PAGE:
Ended up banging out about 2,000 words before lunch and another 2,500 or so after lunch. Ended the day with around 4,500-5,000 words written. Solid day’s work. Figure that the average adult book is about 90K, if 4.5K is a daily average, that means I could punch out a draft in 20 days or so. Let’s just call it a month to be fair because there are some days writing isn’t going to get done for whatever reason. Life. Illness. Lethargy. Whathaveyou. That’s a possible few books per year if efficient.

Of course there’s quality vs. quantity, but I rather bang out 4,000 words that’ll need some work in draft two than 500 perfect words in one week. Writing is an art but it’s also an industry, and each writer has to decide how they want to balance the perfectionism/practical business battle. But I digress…

What I really learned is that my apartment is a creative blackhole. Between the fiancee, the dog, the Xbox and Netflix, the Internet, my sewing/costume projects, and a myriad of other things the apartment is just too distracting to get real writing done. Also the apartment is so tiny I don’t have a dedicated writing den to retreat to when I need to get work done. When at home I’m writing on the couch (like I am now with this post) and man can a comfy couch be a motivation killer.

Rex loves to help me write and by write I mean distract me with puppy snuggles

Rex loves to help me write and by write I mean distract me with puppy snuggles

But given the right amount of time (typical work day more or less) and the right environment (free of distractions), I can handle treating writing like a full-time job. And a fun one at that!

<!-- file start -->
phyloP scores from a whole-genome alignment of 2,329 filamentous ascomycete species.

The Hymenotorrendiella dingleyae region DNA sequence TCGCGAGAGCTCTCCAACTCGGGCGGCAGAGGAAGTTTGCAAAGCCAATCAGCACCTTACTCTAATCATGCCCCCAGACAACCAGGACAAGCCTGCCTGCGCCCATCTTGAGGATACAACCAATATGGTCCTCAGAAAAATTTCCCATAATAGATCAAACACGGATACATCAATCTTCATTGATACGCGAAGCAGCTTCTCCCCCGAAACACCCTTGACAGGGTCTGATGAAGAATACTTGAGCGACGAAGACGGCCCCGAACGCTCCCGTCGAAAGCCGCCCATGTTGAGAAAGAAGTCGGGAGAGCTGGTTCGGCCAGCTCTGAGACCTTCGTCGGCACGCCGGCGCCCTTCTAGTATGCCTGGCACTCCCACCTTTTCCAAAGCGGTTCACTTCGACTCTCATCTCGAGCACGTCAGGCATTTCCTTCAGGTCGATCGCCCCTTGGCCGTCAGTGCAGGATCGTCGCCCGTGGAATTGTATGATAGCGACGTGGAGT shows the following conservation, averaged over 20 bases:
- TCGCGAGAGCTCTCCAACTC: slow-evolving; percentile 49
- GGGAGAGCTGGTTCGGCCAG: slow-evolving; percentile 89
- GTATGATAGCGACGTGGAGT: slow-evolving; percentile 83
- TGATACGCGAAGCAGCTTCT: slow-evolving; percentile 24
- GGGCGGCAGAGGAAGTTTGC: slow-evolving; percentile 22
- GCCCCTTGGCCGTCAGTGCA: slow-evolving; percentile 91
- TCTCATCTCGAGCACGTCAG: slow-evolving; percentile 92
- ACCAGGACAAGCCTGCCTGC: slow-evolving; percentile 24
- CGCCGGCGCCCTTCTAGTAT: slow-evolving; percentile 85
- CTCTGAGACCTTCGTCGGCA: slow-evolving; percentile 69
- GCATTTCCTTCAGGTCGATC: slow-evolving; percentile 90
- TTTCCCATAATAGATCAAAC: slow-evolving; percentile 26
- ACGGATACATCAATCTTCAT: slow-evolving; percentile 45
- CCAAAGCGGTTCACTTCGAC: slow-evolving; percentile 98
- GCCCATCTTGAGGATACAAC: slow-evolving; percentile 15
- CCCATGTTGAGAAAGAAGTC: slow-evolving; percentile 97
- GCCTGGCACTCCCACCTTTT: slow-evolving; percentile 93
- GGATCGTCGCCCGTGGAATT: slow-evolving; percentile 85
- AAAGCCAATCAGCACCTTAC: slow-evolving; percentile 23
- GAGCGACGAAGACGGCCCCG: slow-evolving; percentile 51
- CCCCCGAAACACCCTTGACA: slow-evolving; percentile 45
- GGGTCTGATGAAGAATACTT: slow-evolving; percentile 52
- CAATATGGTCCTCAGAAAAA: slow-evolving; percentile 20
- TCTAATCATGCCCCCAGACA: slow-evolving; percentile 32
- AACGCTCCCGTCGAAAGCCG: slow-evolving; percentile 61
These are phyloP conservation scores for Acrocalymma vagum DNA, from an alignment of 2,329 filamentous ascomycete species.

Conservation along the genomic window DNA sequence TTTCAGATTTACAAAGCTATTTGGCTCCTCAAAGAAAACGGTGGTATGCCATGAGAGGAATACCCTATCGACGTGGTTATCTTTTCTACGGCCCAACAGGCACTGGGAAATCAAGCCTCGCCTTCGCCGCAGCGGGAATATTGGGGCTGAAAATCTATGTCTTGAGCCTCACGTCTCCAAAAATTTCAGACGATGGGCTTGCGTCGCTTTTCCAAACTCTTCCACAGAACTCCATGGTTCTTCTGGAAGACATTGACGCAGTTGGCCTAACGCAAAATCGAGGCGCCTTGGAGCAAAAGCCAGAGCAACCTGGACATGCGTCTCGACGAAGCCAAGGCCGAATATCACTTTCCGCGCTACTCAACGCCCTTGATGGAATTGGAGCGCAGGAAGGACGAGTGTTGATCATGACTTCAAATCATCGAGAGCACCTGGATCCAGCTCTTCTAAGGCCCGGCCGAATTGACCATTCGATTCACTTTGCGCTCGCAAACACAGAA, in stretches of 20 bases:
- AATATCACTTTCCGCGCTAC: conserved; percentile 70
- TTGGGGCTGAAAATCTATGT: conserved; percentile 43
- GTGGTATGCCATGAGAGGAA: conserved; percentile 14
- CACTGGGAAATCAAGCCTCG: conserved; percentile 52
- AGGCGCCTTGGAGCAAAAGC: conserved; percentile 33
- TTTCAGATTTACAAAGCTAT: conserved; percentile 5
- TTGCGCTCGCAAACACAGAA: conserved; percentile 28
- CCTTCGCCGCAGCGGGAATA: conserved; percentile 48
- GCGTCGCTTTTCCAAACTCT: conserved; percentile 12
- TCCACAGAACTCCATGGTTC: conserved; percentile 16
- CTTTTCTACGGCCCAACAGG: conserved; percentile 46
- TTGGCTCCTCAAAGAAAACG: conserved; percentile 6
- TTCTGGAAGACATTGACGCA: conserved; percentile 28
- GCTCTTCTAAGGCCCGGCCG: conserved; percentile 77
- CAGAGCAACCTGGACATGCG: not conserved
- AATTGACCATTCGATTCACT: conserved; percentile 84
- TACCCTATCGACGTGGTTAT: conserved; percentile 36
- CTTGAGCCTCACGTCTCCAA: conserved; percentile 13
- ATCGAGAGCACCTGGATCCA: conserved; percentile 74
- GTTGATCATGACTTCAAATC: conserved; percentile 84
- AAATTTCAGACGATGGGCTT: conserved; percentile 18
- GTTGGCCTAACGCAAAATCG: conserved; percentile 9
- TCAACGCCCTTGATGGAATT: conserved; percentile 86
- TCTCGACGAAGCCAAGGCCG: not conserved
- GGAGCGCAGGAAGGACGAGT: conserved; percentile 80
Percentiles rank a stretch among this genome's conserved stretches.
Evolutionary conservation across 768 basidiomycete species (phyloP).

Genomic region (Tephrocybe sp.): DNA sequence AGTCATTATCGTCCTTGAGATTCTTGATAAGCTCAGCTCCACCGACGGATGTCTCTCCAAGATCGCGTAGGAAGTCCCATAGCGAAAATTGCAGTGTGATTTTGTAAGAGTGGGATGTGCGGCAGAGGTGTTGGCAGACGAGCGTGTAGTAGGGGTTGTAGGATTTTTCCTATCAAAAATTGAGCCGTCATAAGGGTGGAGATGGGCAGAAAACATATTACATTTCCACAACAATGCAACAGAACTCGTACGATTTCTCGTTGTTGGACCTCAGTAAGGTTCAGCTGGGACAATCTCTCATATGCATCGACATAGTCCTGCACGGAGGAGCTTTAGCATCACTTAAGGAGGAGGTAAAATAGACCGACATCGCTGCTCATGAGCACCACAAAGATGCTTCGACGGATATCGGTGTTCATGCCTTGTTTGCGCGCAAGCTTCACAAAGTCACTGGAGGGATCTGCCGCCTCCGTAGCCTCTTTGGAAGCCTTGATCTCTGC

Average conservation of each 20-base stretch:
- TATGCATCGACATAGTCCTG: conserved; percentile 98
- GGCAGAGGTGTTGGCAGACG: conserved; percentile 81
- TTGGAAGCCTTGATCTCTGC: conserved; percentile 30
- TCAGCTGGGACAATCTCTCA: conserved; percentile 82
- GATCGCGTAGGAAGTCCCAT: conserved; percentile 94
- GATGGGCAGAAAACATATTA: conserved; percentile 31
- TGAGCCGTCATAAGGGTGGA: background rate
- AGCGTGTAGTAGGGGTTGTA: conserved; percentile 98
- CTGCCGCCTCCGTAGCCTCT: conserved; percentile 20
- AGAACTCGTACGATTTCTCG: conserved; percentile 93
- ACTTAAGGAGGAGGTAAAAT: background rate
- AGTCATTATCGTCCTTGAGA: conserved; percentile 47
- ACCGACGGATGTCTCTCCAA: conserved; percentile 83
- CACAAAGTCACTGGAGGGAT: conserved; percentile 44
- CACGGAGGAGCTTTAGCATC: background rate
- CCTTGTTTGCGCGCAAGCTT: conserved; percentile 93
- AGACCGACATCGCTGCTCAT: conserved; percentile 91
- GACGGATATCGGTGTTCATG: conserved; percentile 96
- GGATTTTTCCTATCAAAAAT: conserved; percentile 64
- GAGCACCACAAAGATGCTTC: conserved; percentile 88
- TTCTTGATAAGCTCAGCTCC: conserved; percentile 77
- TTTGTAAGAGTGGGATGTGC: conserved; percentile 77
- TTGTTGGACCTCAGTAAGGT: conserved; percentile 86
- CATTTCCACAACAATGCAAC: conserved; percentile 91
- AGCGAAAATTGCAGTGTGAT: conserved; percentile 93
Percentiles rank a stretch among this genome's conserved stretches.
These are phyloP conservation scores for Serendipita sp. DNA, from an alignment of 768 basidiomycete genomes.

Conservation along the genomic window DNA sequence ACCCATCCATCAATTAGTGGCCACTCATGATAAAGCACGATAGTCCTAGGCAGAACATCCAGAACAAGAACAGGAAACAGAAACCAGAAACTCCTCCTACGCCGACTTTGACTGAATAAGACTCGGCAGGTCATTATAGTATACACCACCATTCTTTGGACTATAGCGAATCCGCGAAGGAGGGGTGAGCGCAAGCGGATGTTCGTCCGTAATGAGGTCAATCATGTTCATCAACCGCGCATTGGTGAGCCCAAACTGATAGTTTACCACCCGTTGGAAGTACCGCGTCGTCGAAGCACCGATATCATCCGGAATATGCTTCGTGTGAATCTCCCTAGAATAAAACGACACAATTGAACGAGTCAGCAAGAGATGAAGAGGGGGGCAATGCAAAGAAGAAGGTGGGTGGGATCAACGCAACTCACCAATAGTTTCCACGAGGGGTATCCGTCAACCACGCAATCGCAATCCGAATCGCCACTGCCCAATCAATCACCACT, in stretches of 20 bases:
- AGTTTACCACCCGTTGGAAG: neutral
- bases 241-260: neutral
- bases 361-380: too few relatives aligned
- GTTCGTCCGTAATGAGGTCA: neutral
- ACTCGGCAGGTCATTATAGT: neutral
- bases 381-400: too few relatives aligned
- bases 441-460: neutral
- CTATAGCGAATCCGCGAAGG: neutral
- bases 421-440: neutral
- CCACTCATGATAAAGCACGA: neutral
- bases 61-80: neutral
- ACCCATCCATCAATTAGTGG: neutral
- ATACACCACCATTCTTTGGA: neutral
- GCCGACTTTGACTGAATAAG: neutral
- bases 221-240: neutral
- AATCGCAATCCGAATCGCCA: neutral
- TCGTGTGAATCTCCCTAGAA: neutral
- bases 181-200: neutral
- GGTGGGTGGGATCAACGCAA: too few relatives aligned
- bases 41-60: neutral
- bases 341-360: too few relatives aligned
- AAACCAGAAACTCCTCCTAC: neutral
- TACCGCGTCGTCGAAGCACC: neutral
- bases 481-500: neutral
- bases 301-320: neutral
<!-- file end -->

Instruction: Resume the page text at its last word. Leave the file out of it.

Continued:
It might seem silly, but it felt good proving to myself I could do that. Just need the right space and right amount of time. Everyone does. The right environment is key and you need time to finish a project like writing a novel.

So now that I have the space figured out, it’s just a matter of making more time. The lunch hour break is always there, plus whatever I can squeeze out post-work. But I also think I’m going to keep these writecation days happening every couple months or so to really turbo the word count ahead. Next two are slated for the end of June. Kinda hoping I’ll have this rewrite done before then but we shall see what time and space say about that.

 

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J.M. Aucoin

Author. Fencer. Sometimes actor. Full-time nerd. I write swashbucklers & historical adventure novels.

Comments (2)

  • Nan Sampson

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    J.M. – boy, do I feel your pain! Thanks for the idea. I just did the same thing myself. Like you, I CANNOT write at home. Dog, child, husband, housework, Minecraft… almost anything will serve as a distraction (up to and including scrubbing the grout between the tiles in the front hall). So I took four days off, pretended the Panera was my writing office, got up early every day like I was actually going to work, and it worked out beautifully. I’m so glad you jammed on your new novel – us fans are waiting not so patiently for it! And BTW, Rex looks like an excellent writing, er, I mean puppy snuggling companion!

    Reply

    • J.M. Aucoin

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      Thanks!

      And yep, Rex is a very helpful snuggler haha

      Reply